This city is warming slowly to the idea that this reincarnation of their once-beloved Sharks might be best equipped to do what seemingly superior teams never could -– reach a Stanley Cup Final.
This is a clear and classic example of inventorying the chickens before the eggs have done their due diligence, and few teams have had more fast-start-slow-finish playoffs in their history than the Battling Selachimorpha, but Friday’s 5-2 blackjacking of the Nashville Predators in the first game of this Western Conference semifinal series had more of the feel that permeated San Jose’s first-round win over the Los Angeles Kings.
More specifically, the sense that this team is in control of postseason events rather than being controlled by them, as so many of their antecedents have been. It is almost as though they have done this before, rather than having been done by it.
It is a sense that still has not taken full grip on the area. Friday’s crowd of 17,026, 536 below capacity, was still an exaggeration by a healthy 1,000 to 1,500, and though that crowd found its throat in the third period, it still seems reluctant to embrace a team that is trying to sneak up on its fan base’s collective heart.
Now maybe it was Day 2 of the NFL Draft Death March, or the Portland Trail Blazers finishing off the Los Angeles Clippers for the right to test Curry-free Warrior cooking, or maybe it was just too nice a night to be futzing about indoors.
Or maybe it was Nashville not being Anaheim, the team most people thought the Sharks had to claw past Los Angeles to face. The NHL’s playoff system leans heavily on divisional rivalries, and this matchup is no kind of rivalry at all. The Predators have no gargoyle-like history, either with the Sharks or the playoffs, their biggest name is defenseman Shea Weber, and its style is score-early-and-counterattack.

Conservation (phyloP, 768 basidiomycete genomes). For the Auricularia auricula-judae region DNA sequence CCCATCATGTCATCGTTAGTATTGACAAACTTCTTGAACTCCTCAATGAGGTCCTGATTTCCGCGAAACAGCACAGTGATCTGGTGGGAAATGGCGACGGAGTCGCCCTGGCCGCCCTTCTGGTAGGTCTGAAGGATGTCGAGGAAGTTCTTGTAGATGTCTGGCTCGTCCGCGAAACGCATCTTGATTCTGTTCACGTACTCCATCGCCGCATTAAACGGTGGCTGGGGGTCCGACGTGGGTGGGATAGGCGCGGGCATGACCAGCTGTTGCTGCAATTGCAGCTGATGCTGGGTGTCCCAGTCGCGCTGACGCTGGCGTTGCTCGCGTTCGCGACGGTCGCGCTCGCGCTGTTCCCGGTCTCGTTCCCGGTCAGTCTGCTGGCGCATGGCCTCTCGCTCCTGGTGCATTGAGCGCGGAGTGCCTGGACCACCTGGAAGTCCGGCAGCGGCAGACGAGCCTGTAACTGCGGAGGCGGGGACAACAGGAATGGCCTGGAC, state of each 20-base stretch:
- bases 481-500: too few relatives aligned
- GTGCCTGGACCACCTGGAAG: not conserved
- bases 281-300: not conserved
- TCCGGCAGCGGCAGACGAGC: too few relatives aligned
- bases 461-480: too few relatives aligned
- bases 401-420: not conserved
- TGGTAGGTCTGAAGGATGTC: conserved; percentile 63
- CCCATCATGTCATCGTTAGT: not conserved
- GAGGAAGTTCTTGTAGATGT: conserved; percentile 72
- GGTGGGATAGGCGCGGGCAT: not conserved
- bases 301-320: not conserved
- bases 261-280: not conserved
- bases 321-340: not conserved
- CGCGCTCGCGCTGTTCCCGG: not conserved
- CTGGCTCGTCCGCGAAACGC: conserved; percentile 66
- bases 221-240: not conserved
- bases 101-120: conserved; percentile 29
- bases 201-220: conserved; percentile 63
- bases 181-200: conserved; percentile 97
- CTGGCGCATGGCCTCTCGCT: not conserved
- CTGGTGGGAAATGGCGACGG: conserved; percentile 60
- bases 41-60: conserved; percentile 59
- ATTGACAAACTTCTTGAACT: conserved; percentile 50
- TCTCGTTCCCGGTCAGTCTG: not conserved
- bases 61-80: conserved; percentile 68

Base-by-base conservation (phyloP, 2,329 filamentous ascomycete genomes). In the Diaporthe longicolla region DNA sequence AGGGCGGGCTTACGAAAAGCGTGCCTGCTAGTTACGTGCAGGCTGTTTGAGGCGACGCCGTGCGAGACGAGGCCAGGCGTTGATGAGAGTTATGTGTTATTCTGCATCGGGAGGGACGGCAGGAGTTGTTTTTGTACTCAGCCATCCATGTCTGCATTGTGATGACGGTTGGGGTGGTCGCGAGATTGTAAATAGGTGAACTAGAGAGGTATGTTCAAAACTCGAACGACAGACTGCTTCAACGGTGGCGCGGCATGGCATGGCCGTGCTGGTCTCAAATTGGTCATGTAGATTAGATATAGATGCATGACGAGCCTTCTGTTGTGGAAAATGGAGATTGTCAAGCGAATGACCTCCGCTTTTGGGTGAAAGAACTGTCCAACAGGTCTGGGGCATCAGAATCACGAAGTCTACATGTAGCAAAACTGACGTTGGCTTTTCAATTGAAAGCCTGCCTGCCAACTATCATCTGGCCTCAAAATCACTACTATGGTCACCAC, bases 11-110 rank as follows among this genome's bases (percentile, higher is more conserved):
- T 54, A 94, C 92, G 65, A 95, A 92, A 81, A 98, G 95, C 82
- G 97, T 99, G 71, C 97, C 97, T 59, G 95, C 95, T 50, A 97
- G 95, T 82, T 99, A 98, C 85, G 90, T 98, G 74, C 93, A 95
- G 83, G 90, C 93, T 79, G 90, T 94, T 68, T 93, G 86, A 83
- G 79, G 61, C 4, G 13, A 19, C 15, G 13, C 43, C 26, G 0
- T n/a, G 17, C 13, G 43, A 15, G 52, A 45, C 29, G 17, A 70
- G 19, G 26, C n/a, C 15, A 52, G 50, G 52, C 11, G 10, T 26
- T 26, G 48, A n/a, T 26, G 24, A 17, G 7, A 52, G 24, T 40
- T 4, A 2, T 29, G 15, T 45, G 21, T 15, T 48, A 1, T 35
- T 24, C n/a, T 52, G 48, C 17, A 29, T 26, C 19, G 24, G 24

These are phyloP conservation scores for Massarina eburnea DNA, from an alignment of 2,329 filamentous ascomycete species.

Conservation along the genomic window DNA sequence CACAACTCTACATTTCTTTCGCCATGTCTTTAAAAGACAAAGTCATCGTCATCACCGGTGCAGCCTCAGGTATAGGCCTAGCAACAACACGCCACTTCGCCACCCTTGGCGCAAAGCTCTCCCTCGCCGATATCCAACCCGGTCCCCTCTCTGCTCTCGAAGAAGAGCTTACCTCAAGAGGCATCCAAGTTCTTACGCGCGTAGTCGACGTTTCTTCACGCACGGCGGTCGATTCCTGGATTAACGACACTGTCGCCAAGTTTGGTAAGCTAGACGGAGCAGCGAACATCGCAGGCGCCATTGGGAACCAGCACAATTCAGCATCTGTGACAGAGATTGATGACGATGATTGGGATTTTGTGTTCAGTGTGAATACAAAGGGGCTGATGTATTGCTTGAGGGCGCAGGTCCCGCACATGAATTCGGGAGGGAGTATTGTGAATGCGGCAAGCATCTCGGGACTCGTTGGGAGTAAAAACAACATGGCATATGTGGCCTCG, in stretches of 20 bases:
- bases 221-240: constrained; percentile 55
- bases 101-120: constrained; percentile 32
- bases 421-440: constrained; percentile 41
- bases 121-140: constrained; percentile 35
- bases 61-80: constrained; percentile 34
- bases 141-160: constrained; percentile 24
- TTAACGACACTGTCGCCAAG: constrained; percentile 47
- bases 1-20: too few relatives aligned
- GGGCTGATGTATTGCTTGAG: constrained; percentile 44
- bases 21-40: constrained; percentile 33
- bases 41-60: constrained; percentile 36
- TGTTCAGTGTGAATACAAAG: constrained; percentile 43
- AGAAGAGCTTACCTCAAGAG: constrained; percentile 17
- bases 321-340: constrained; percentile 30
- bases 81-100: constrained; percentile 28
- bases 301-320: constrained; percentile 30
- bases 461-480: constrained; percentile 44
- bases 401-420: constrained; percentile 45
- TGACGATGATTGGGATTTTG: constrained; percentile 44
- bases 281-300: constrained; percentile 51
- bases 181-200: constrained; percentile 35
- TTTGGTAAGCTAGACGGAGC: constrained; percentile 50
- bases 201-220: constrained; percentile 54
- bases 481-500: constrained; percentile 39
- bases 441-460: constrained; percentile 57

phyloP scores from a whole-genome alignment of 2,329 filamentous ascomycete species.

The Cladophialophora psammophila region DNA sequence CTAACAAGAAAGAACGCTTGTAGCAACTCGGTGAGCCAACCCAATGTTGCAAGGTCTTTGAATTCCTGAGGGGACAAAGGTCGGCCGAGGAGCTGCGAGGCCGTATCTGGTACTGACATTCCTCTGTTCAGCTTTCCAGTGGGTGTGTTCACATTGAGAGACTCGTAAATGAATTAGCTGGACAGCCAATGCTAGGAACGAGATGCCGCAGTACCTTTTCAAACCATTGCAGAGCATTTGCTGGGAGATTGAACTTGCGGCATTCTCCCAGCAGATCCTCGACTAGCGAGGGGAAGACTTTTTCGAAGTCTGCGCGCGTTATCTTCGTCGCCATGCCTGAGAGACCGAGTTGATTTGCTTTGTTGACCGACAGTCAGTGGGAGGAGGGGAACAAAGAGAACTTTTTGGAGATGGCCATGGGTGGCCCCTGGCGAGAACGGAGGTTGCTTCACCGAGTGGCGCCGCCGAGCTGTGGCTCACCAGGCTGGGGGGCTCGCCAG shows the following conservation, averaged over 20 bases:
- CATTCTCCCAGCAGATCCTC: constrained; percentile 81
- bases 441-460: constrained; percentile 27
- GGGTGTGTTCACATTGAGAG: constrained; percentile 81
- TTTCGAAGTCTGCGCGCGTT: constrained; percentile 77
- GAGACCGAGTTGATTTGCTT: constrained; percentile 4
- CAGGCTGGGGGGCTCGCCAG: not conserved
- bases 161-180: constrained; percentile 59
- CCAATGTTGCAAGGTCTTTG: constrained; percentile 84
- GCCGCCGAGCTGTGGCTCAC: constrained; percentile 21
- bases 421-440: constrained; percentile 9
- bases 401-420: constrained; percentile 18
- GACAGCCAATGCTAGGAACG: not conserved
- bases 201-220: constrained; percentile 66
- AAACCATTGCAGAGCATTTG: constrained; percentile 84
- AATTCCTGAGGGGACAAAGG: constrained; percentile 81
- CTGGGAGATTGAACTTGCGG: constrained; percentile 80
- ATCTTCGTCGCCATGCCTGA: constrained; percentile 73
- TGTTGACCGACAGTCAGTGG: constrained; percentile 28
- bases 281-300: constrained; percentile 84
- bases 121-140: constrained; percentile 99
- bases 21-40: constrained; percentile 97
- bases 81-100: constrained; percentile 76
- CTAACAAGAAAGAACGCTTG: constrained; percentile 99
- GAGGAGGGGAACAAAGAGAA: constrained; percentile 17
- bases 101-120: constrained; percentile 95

That doesn’t work when the other guys get five goals in the third period (although the final two were empty-netters), and it doesn’t work when the other guys take 79 total shots to your 55. It certainly doesn’t work when you barely win the first period and a half but get slowly but surely routed in the final 30.
Friday’s game was prototypical of what the Predators were after, and the danger of them getting it, in that Nashville controlled the early run of play, including Mike Fisher’s power play goal, without ever giving the impression that they would be able to hold it. The Preds won the first period by a smidge but had to scramble to stay close in the second and eventually lost the initiative entirely.
Scrambling, you see, is the Predators’ natural state, as they are well used to it from their nightly wars in the superior Central Division.
Nashville, though, made scrambling seem routine because it was so judicious in the first and early second periods about keeping the Sharks on the perimeter and allowing goaltender Pekka Rinne to have a fighting chance to see the shots coming at him. In that way, the game lost some of its playoff sting because of the lack of scrums and opportunities for showy belligerence that mark most series.
What it needed was some participation from the San Jose power play, the one exemplary area for either team, and that was solved 2:37 into the third when Tomas Hertl beat Rinne to the glove side to cap off a penalty to Ryan Johansen. It brought life back to a listless non-sellout crowd that was growing impatient waiting for the playoff-level stimulation the Kings series provided from the start.
That lurch came when Joel Ward, arguably the game’s most dynamic player, took a nifty pass from Joonas Donskoi and tucked it past and behind an abandoned Rinne at 11:49 of the third, and was repeated when Logan Couture scored a second power play goal at 15:40 to seal the envelope. Nashville, whose strategy seemed to be score early (check) and then tend to defense (semi-check) to hold that lead (no check), was smothered and then shattered.
And San Jose, which has suddenly become the hockey punditocracy’s popular choice for Stealth Team Nobody Wants To Play, had conquered a few more fence-sitters. True, the Sharks remain the most anomalous of playoff teams in that it has a hideous home/absurdly strong road record combo, but unless Nashville can find what abandoned it Friday night, the Sharks may create a little elbow-room in what has been a very Warrior-centric world.
Five hundred some-odd seats at a time.